Histomoniasis or blackhead disease is a worldwide disease of gallinaceous birds caused by a protozoan parasite called Histomonas meleagridis. It was first discovered in 1893 in Rhode Island, reported across the continent and was soon found in many other countries.
Infections sometimes cause a dark or blackish appearance of the skin of the head in some birds due to an excessive concentration of reduced haemoglobin in the blood or cyanosis. It has always been thought to most seriously affect turkeys, with high mortality nearing 100 percent of a whole flock, but recent reports have shown that it may also affect chickens and other game birds, causing high morbidity, moderate mortality and extensive culling.
Like most other parasites, it has a complex life cycle that involves an intermediate host, the common caecal worm, Heterakis gallinae which is synonymous with Heterakis gallinarum. H. meleagridis is most often transmitted to poultry through the eggs of this second parasite, which is commonly found in both chickens and turkeys.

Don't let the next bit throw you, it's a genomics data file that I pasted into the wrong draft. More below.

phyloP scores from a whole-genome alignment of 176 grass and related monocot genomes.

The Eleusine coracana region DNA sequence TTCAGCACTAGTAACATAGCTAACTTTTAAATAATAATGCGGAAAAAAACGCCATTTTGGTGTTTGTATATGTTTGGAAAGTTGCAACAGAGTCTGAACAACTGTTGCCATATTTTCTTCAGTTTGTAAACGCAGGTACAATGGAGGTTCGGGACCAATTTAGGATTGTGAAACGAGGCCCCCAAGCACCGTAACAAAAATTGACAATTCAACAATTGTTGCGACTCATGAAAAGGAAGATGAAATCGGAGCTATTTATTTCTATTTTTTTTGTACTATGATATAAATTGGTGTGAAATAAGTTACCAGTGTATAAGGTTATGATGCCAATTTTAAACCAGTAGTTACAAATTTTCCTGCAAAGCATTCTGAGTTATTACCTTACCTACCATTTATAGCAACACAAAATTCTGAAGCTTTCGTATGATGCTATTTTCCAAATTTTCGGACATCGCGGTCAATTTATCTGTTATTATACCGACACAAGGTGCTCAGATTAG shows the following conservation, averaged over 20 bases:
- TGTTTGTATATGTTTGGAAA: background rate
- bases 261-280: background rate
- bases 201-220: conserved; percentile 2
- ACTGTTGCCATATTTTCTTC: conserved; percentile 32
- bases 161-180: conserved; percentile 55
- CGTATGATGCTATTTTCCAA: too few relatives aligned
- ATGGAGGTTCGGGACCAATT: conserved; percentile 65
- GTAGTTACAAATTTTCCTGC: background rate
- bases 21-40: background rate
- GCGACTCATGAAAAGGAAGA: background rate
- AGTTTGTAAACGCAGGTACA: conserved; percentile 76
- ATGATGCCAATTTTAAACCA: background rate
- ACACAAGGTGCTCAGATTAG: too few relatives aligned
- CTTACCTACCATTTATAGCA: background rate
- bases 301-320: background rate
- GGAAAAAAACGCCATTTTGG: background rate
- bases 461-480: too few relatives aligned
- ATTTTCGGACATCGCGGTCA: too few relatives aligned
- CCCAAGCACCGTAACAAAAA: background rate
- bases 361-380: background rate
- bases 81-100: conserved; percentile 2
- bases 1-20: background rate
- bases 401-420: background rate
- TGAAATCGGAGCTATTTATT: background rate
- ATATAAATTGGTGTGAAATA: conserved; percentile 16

The eggs of the caecal worm may remain infective in the soil for a period of three years or longer and are able to transmit the protozoa responsible for the disease throughout this period.
H. meleagridis may also be transmitted by earthworms that accidentally eat the caecal worm eggs. The caecal worm larvae released from the egg and the parasite within that larva may remain in the earthworm for a year or more. When chickens or turkeys eat the infected earthworms, the caecal worm larvae containing the H. meleagridis parasites are released, which may result in infection with Blackhead Disease.
Poultry may also acquire the organism directly from the droppings of infected birds. However, H. meleagridis found free in the droppings and not protected by a nematode egg or the earthworm will die quickly, particularly during warm and dry weather.
Article made possible through the contribution of Meriden Animal Health.